By slicing up and entangle each photon pair into multiple dimensions, researchers from UCLA have demonstrated a new way to harness light particles.
A team of researchers led by UCLA electrical engineers has demonstrated a new way to harness light particles, or photons, that are connected to each other and act in unison no matter how far apart they are — a phenomenon known as quantum entanglement.
In previous studies, photons have typically been entangled by one dimension of their quantum properties — usually the direction of their polarization.
In the new study, researchers demonstrated that they could slice up and entangle each photon pair into multiple dimensions using quantum properties such as the photons’ energy and spin. This method, called hyperentanglement, allows each photon pair to carry much more data than was possible with previous methods.
Quantum entanglement could allow users to send data through a network and know immediately whether that data had made it to its destination without being intercepted or altered. With hyperentanglement, users could send much denser packets of information using the same networks.
The research, published in Nature Photonics, was led by Zhenda Xie, a research scientist in the lab of Chee Wei Wong, a UCLA associate professor of electrical engineering who was the research project’s principal investigator. Researchers from MIT, Columbia University, the University of Maryland and the National Institute of Standards and Technology were also part of the team.
Albert Einstein famously described quantum entanglement as “spooky action at a distance” because it seems so improbable that what happens to one particle in an entangled pair also happens instantly to the other particle, even over great distances. The phenomenon exceeds the speed of light.
In the new study, researchers sent hyperentangled photons in a shape known as a biphoton frequency comb, essentially breaking up entangled photons into smaller parts.
In secure data transfer, photons sent over fiber optic networks can be encrypted through entanglement. With each dimension of entanglement, the amount of information carried on a photon pair is doubled, so a photon pair entangled by five dimensions can carry 32 times as much data as a pair entangled by only one. The result greatly extends from wavelength multiplexing, the method for carrying many videos over a single optical fiber.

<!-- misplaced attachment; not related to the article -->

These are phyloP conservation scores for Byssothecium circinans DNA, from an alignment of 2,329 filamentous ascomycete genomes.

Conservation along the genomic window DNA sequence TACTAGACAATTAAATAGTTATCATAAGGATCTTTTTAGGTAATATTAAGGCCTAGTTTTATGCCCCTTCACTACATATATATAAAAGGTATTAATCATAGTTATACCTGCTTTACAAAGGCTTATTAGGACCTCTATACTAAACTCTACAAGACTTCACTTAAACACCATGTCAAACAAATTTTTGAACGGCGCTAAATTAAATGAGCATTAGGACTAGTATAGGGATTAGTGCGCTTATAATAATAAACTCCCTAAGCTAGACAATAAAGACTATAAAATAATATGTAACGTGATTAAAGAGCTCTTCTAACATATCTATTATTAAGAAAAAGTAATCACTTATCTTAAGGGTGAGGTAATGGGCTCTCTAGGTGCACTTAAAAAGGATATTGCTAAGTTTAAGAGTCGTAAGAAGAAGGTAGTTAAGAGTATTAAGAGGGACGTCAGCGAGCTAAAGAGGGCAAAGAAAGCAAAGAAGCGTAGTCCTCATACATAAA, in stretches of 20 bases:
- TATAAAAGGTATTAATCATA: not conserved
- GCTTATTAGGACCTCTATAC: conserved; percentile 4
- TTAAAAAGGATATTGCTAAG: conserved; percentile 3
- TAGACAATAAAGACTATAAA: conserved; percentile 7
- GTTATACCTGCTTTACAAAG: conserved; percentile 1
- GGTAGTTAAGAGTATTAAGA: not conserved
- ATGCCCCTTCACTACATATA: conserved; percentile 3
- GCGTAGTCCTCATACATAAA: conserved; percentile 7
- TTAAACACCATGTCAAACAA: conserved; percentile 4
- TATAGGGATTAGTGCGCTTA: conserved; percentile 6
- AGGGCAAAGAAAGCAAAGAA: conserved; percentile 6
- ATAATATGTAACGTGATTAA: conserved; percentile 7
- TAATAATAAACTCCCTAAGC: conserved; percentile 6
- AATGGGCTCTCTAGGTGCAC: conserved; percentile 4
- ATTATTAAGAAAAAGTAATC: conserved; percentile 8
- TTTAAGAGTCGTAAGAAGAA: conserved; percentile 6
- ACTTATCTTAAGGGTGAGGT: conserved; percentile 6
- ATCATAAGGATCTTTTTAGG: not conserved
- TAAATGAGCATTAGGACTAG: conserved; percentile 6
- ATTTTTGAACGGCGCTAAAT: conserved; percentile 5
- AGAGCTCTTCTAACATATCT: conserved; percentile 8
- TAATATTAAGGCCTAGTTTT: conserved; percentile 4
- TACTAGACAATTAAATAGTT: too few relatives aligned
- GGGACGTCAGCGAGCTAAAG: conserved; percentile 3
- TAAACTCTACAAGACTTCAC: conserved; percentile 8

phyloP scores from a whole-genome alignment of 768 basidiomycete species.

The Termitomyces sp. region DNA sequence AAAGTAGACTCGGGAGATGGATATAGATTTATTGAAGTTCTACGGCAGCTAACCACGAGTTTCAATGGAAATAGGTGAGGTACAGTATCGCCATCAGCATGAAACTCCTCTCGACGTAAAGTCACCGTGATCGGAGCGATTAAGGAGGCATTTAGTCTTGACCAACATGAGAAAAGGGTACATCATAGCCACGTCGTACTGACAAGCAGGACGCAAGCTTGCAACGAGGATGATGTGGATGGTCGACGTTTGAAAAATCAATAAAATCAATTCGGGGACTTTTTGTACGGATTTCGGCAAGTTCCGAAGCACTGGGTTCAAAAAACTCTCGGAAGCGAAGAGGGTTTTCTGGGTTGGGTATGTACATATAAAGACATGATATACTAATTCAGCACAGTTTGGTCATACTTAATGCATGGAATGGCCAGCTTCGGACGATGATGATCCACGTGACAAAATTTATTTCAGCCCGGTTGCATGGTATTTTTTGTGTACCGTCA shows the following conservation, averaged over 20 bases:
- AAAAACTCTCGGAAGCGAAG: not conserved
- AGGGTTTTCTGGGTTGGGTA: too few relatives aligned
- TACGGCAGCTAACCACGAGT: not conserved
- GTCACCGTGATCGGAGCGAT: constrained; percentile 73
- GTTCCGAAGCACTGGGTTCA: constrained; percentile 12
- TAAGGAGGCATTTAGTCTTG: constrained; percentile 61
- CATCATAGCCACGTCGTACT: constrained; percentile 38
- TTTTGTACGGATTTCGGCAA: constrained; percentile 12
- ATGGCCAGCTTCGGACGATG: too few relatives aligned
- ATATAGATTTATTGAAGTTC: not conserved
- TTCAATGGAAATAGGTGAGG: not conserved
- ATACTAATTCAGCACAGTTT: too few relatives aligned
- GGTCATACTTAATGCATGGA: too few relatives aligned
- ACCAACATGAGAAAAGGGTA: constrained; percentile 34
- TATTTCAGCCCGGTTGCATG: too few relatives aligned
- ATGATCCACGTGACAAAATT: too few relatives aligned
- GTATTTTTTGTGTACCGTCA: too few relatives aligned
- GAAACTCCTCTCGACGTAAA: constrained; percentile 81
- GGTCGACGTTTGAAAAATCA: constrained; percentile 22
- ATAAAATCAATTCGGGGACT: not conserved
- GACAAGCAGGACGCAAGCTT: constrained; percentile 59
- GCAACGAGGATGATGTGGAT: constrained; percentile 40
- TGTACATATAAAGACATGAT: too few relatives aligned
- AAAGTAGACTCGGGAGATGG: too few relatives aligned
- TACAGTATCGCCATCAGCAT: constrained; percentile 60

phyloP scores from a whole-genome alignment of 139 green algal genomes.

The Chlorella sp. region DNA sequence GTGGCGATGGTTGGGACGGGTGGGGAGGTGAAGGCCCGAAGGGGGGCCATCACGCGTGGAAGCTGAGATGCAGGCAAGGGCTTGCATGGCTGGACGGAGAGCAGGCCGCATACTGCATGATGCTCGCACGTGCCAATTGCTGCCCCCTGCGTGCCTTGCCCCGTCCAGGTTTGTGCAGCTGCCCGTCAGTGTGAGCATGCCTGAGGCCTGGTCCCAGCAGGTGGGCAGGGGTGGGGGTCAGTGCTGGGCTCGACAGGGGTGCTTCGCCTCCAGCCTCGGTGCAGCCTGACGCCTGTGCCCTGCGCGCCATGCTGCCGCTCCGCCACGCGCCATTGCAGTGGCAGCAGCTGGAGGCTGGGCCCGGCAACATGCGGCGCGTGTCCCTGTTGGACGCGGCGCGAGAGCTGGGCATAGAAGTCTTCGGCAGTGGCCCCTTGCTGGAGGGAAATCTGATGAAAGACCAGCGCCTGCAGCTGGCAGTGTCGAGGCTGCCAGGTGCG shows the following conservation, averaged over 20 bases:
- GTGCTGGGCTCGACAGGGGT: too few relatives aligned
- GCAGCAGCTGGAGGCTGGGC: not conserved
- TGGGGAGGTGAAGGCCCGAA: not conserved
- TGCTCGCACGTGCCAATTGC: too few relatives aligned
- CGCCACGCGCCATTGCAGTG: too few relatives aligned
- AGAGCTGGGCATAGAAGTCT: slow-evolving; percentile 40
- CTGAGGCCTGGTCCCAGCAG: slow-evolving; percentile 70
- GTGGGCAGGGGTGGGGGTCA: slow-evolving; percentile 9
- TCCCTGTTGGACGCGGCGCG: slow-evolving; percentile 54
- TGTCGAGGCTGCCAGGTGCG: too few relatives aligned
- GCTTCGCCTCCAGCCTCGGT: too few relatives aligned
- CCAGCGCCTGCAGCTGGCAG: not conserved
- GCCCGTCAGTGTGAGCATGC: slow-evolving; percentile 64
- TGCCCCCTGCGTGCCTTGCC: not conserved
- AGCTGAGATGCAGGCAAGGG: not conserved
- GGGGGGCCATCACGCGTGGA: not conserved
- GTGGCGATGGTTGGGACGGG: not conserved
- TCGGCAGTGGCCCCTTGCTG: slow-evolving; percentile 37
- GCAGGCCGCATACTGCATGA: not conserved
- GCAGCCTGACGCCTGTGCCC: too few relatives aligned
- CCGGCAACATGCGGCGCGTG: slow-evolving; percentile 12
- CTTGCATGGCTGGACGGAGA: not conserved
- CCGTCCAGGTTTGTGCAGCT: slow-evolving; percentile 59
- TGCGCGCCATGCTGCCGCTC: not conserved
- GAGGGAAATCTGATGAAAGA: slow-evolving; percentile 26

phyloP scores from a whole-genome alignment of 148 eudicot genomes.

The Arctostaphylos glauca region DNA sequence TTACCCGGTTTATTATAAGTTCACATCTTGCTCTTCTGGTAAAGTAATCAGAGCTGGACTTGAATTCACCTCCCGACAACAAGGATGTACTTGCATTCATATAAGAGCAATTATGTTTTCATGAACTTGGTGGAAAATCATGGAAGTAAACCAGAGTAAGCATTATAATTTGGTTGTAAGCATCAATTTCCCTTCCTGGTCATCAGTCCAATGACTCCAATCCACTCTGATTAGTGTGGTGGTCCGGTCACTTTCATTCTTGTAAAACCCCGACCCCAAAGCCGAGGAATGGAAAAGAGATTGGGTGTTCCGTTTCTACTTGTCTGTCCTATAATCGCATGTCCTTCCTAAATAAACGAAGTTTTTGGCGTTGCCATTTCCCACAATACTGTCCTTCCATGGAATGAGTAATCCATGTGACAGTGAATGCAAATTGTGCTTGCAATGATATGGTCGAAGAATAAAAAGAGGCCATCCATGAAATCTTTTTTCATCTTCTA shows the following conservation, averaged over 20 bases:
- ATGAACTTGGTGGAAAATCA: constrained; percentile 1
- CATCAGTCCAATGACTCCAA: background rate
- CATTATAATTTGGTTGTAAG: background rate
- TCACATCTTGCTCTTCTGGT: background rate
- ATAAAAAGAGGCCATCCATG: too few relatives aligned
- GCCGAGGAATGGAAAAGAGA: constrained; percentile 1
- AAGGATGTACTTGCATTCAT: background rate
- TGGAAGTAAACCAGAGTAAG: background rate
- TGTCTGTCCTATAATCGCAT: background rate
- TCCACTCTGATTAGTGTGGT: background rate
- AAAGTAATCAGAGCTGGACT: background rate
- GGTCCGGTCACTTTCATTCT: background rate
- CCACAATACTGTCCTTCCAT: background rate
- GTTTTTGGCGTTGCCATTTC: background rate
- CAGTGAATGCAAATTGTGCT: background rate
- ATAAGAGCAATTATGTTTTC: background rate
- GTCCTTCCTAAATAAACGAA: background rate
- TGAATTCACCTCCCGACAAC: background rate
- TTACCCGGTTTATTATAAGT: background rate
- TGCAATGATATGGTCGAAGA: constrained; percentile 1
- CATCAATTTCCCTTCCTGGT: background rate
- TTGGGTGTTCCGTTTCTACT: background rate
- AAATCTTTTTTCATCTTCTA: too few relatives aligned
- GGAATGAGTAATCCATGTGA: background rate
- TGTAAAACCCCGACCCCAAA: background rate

“We show that an optical frequency comb can be generated at single photon level,” Xie said. “Essentially, we’re leveraging wavelength division multiplexing concepts at the quantum level.”
Potential applications for the research include secure communication and information processing, in particular for high-capacity data transfer with minimal error. This could be useful for medical servers, government data communications, financial markets and military communication channels, as well as quantum cloud communications and distributed quantum computing.
“We are fortunate to verify a decades-old theoretical prediction by Professor Jeff Shapiro of MIT, that quantum entanglement can be observed in a comb-like state,” Wong said. “With the help of state-of-the-art high-speed single photon detectors at NIST and support from Dr. Franco Wong, Dr. Xie was able to verify the high-dimensional and multi-degrees-of-freedom entanglement of photons. These observations demonstrate a new fundamentally secure approach for dense information processing and communications.”
Co-authors on the paper are Sajan Shrestha, XinAn Xu and Junlin Liang, prior students and postdoctoral scientists at Columbia with Wong; Tian Zhong, professors Jeffrey Shapiro and Franco N.C. Wong of MIT; Yan-Xiao Gong of Southeast University in Nanjing, China; and Joshua Bienfang and Alessandro Restelli, affiliated with both the University of Maryland and the NIST.
The work was funded by the Defense Advanced Research Projects Agency.
Publication: Zhenda Xie, et al., “Harnessing high-dimensional hyperentanglement through a biphoton frequency comb,” Nature Photonics, 2015; doi:10.1038/nphoton.2015.110
Source: Matthew Chin, UCLA Newsroom